Immigration Detention Centres Highlight Interpreter Shortage

Posted on: November 1st, 2015 by Suzanne Deliscar Add A Comment

The shortage of interpreters at U.S. immigration detention centres points to the same problem here in Canada and it needs to be addressed, says Brampton lawyer-linguist Suzanne Deliscar.

“This story highlights an issue with interpreters — the shortage in Canada and the U.S. is huge. There needs to be anther look at the profession to determine why and what steps can be taken to change that,” she tells

As Canada continues to become more multicultural, this issue will only become more significant, she says.

Deliscar makes the comments in connection with a Los Angeles Times article about a woman who was being held at an immigration detention centre in Kansas City, Texas, one of America’s three family immigration detention facilities.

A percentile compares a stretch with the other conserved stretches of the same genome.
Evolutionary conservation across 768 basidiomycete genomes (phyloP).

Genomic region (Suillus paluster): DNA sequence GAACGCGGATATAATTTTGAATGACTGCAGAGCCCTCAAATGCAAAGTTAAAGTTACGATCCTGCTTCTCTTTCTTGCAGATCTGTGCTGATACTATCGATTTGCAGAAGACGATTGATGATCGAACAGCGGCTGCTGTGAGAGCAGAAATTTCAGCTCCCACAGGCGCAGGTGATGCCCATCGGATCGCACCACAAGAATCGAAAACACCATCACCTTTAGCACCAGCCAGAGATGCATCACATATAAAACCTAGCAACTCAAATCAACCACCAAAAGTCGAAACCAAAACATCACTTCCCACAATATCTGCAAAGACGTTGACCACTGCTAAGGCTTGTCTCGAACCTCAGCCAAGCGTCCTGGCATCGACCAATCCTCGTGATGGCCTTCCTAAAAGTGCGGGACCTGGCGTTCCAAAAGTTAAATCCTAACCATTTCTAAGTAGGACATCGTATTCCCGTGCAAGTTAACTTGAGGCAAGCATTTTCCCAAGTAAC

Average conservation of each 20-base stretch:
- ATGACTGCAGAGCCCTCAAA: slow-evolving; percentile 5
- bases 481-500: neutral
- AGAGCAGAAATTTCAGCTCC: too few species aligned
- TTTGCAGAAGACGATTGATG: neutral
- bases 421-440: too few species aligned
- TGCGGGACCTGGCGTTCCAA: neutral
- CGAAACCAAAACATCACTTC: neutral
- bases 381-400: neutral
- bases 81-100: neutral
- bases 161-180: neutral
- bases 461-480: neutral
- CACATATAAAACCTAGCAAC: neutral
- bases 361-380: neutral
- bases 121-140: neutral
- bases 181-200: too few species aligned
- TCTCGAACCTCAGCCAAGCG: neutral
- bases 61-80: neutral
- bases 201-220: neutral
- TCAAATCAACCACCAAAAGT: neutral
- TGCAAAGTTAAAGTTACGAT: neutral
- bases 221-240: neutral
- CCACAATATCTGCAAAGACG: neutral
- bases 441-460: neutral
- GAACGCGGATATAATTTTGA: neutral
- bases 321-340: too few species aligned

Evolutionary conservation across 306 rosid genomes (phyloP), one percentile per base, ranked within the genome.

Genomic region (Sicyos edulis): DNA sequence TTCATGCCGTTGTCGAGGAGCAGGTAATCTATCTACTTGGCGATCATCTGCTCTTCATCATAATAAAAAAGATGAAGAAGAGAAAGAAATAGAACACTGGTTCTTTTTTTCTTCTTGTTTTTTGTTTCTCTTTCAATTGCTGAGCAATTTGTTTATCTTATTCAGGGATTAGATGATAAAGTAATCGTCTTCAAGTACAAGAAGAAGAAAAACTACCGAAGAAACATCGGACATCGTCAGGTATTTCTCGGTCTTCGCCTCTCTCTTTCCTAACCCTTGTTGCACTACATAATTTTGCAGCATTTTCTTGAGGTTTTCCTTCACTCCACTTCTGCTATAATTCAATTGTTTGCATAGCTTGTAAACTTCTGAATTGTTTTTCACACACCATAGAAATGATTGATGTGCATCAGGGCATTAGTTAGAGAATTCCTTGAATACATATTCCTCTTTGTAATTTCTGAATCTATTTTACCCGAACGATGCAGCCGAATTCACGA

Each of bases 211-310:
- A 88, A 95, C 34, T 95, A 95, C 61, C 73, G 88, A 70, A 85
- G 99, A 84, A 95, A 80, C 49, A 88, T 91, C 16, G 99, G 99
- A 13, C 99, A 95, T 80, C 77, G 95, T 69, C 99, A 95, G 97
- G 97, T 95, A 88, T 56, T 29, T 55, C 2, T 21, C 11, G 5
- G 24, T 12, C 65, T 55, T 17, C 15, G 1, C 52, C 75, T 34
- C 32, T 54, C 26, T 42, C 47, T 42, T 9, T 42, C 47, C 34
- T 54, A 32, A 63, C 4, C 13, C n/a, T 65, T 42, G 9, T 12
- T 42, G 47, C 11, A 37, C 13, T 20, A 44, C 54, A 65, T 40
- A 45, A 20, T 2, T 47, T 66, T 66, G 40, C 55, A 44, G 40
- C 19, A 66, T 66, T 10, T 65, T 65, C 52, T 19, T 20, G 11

With a shortage of interpreters for the centre, a social worker was called in to speak with a Central American woman who “would not stop crying.” The social worker, Olivia Lopez, was told that the woman was a prostitute back in her country and was concerned she was pregnant.

Lopez, who grew up speaking Spanish, asked the woman what was wrong, and what emerged about the woman’s life was completely different from what the social worker had been told, says the article. The woman told Lopez that she had been raped repeatedly when she would walk home so she ran away from her country to flee the attacks.

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